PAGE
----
“Promoting safety for horses & riders on UK roads”
©2014 Horses & Road Safety Awareness
S tart Easy When a horse is broken to ride, the basics are instilled. Walk > trot > canter > left or right. But you will need more than that for a good all round horse. If your horse knows what aid is being asked, then it is easier to distract them and calm them down instead of them being confused. If you have an area you are in the best position to practice the following, advised to us by Lesley Williams. But we understand that not all people have the use of an arena, so Lesley tells us that it can be done anywhere. In response to our Facebook Question “How would you calm a spooking/fresh horse?” Lesley said: Lateral flexion Bend the ribs by leg aids only if not possible tells you horse is bracing or his mind is somewhere else. Keep their attention on you, back up, move shoulders over etc. All can be done when hacking out, opening gates, going over bridges (particularly motorway ones.) Practice at home, riding at different speeds within a gait, so three speeds of walk, trot and canter. Lunge before you ride to take the edge off your horse. If he wants to increase speed going home, it shows and tells us that he's un-confident ... rushing home! Once he gets home work him, rest & work again ... stay chilled you don't want him working that hard that he sweats like crazy .. then tie up for a while. Out hacking get him to walk away from home at different speeds (or trot and canter) on way home, same deal ... slow walk, then medium ... standing still is probably going to wind him up. Let his feet move but direct his energy in a way that keeps his attention on you Most people get off, feed or turn out. Getting turned out or fed is a treat to the horse, they know that if they go on a hack or a work out that as soon as they come home they get food. This is what entices them to go faster on the way home or to misbehave and get sent back to the stable. Breaking this cycle by a short hack then a work out  or a work out then a hack/lunge (whichever your horse likes least) will change their mind setting, and you might find they want to work at one thing for longer, anticipating something less fun when they finish it!  It is important to praise your horse too, if they behave let them know you’re proud with a soothing voice and a scratch. D on’t Be Afraid It is sometimes easier said than done, but anyone riding a horse knows that it can pick up on your emotions and use them. If you are terrified your horse will think “oh, there is something to be afraid of” but will not make the connection that what you are afraid of is your horse! The following tips show how you can calm yourself down, in turn helping to calm your horse: Breathe! When we are anxious our breathing becomes rapid or stops. Take deep breaths to relax yourself. Relax your shoulders. Drop your shoulders down and let your arms relax a little too. Relax your legs. The more tense you are the more your legs will dig in. A sensitive horse may confuse this as an aid. Soothe Your Horse  Horses don’t like to be afraid, so work on their natural instincts to bring them back to harmony: Let your horse look. If it sees no danger it will calm down. Be prepared for it to not like what it sees and spin, but if it does keep it going in the circle to face the problem again until it understands there is no danger. If a car is the “problem” let them know what you are doing and thank them or being patient. Encourage your horse to lower its head by having low and open arms. A horse is relaxed when its head and ears are down. Scratch your horses withers and neck as if you are mutually grooming. Talk in a soothing voice. “Shhh” your horse and talk calmly to it in a low husky “whickering” voice. You can practice this at home, soothing your horse when grooming and just making a it relaxing time for him/her. This will also relax you. Laugh and Yawn. Even if you are on the verge of tears, yawn and giggle even sing! If you are doing this at home when your horse is relaxed, he will associate the sound with no danger. K now your horse If   you   know   what   your   horses   limits   are   then   you   can   work   on   them.   If   you   have   a   new   horse   always   introduce   them   to   a   few   “scary”   things   in   the   arena   or   yard   before   hitting   the   road.   If your   horse   is   scared   of   one   particular   thing,   have   one   near   them   at   all   times   (if   he   is   afraid   of   bikes,   have   one   sitting   outside   his   stable   and   take   it   for   a   spin   now   and   again.)   If   he   is   afraid of   tractors   ask   someone   with   one   if   you   can   bring   your   horse   to   it   to   have   a   sniff   of   it   turned   off,   then   have   it   turn   on   and   again   slowly   introduce   your   horse   to   it.   bomb   proofing   can   start   in the arena too. Many people use the following in an arena, and just ride their horse around them: Umbrellas Tarpaulin Wheelbarrows Bikes Cars/lawnmowers Plastic bags on the fence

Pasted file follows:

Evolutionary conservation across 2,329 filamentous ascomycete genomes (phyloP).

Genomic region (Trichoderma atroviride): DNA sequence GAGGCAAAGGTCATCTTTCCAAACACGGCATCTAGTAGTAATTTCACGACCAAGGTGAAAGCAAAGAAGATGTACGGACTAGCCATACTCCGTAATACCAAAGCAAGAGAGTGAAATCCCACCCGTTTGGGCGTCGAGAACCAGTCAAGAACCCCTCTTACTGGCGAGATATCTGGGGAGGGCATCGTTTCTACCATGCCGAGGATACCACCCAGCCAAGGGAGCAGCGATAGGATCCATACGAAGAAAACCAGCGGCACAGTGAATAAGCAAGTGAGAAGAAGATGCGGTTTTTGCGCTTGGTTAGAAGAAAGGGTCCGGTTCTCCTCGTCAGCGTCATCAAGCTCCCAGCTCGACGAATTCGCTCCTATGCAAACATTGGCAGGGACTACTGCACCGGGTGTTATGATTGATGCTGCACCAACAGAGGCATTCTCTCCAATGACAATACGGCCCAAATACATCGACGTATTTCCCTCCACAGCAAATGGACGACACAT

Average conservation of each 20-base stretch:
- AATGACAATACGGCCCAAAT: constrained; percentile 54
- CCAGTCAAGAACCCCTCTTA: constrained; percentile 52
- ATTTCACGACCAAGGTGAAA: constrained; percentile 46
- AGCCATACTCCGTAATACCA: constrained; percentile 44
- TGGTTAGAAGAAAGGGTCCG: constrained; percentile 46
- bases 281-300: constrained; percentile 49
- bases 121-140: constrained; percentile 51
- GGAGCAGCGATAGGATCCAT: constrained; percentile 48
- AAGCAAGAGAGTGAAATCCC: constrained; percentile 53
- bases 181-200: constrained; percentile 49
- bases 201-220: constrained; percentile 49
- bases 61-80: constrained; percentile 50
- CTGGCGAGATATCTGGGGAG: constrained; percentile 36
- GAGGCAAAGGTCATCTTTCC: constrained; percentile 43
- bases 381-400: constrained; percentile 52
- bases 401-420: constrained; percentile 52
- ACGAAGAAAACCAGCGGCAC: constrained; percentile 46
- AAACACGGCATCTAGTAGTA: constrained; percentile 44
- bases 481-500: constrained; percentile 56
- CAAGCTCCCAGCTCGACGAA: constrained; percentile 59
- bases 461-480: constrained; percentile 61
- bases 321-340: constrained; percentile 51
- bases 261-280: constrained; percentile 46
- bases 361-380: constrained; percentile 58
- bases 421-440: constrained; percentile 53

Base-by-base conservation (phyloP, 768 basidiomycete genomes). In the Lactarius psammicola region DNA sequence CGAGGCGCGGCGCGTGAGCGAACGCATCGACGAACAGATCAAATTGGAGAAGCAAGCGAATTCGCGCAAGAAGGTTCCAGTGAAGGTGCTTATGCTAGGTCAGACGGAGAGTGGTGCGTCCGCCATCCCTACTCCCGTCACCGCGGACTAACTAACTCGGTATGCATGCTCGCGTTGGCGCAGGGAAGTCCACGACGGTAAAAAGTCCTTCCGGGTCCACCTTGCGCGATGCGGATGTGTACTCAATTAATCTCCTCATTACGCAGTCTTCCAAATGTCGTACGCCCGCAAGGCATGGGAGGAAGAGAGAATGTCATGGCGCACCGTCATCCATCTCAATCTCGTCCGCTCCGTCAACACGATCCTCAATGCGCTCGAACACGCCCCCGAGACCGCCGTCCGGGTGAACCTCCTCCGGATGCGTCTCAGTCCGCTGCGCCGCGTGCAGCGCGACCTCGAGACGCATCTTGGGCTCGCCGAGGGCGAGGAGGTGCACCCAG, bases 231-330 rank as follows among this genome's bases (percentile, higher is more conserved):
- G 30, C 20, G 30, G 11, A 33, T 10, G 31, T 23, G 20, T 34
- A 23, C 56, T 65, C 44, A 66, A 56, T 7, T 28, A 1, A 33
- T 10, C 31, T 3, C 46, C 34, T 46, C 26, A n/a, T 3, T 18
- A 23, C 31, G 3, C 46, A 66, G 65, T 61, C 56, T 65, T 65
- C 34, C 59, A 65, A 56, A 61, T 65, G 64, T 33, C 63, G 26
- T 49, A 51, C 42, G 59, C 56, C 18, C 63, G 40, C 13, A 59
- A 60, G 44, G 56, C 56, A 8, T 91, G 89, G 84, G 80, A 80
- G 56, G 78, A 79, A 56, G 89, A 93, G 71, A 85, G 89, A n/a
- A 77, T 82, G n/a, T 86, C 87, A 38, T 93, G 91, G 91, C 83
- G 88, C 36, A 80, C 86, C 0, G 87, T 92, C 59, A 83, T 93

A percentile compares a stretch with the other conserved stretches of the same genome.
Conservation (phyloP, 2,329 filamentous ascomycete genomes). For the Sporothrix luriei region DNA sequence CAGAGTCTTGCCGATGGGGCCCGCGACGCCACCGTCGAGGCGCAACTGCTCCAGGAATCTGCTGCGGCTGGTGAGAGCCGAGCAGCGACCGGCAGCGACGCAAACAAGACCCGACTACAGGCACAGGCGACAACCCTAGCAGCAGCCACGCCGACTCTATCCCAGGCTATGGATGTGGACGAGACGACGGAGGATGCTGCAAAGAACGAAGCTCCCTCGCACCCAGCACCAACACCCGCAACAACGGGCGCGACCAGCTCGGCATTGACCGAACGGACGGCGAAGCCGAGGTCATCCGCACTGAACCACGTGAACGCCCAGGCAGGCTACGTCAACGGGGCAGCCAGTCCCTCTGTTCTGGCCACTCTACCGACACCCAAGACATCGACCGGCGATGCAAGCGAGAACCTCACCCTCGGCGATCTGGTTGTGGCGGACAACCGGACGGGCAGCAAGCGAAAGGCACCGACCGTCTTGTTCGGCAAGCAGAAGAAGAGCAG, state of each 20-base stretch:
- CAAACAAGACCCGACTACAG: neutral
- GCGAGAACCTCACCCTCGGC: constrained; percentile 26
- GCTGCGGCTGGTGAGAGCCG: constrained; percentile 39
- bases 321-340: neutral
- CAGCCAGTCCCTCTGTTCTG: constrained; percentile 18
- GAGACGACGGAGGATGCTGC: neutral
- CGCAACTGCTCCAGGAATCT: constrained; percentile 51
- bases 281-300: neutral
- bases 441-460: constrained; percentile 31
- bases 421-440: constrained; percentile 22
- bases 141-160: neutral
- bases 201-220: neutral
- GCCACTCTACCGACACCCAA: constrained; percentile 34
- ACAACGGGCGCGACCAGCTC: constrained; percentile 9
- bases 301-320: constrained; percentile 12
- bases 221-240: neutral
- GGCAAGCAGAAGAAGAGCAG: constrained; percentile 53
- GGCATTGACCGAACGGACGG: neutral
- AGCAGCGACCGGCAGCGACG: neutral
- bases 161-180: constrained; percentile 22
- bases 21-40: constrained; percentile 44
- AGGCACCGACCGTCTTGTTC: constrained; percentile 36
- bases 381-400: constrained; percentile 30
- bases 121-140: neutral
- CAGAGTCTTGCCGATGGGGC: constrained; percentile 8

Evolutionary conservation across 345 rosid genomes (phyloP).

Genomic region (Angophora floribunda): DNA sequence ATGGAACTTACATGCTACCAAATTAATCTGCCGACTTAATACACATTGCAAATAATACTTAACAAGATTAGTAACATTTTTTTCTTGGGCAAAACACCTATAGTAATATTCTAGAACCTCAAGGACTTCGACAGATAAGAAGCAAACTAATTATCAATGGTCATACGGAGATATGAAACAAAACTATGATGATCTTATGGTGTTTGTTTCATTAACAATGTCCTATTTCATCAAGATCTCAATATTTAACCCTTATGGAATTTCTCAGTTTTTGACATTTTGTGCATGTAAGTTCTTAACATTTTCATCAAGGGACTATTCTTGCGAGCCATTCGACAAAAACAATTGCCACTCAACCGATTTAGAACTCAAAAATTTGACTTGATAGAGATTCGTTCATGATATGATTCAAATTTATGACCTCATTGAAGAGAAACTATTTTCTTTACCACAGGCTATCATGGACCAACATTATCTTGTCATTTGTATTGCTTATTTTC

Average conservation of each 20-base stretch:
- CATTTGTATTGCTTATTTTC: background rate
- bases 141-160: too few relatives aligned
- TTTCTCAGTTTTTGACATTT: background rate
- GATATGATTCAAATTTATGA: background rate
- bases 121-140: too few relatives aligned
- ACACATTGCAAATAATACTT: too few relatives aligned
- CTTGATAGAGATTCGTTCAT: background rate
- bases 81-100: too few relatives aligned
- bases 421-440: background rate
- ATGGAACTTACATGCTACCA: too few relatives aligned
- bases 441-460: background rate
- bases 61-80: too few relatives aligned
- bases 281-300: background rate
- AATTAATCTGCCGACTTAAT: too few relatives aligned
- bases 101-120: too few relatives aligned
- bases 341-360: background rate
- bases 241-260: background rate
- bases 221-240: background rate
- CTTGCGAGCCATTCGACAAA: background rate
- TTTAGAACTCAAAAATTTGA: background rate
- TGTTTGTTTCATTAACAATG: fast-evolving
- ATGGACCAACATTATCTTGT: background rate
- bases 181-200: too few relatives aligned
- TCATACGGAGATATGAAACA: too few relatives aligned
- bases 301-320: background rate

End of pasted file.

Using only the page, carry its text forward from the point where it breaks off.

If you hack, you have probably experienced your horse spooking at some point. Or perhaps you have come across a field of horses who are enjoying the sunshine and have decided to go for a gallop along the fence, taking yours with them? Even if you horse is 100% bombproof with vehicles, there is still a chance that it can spook or get feisty,  especially in spring when the sweet grass and fresh air gets into their blood and they begin to think like Red Rum! So what can you do as a rider to control the situation? Read through the following and see.
Calming down your horse
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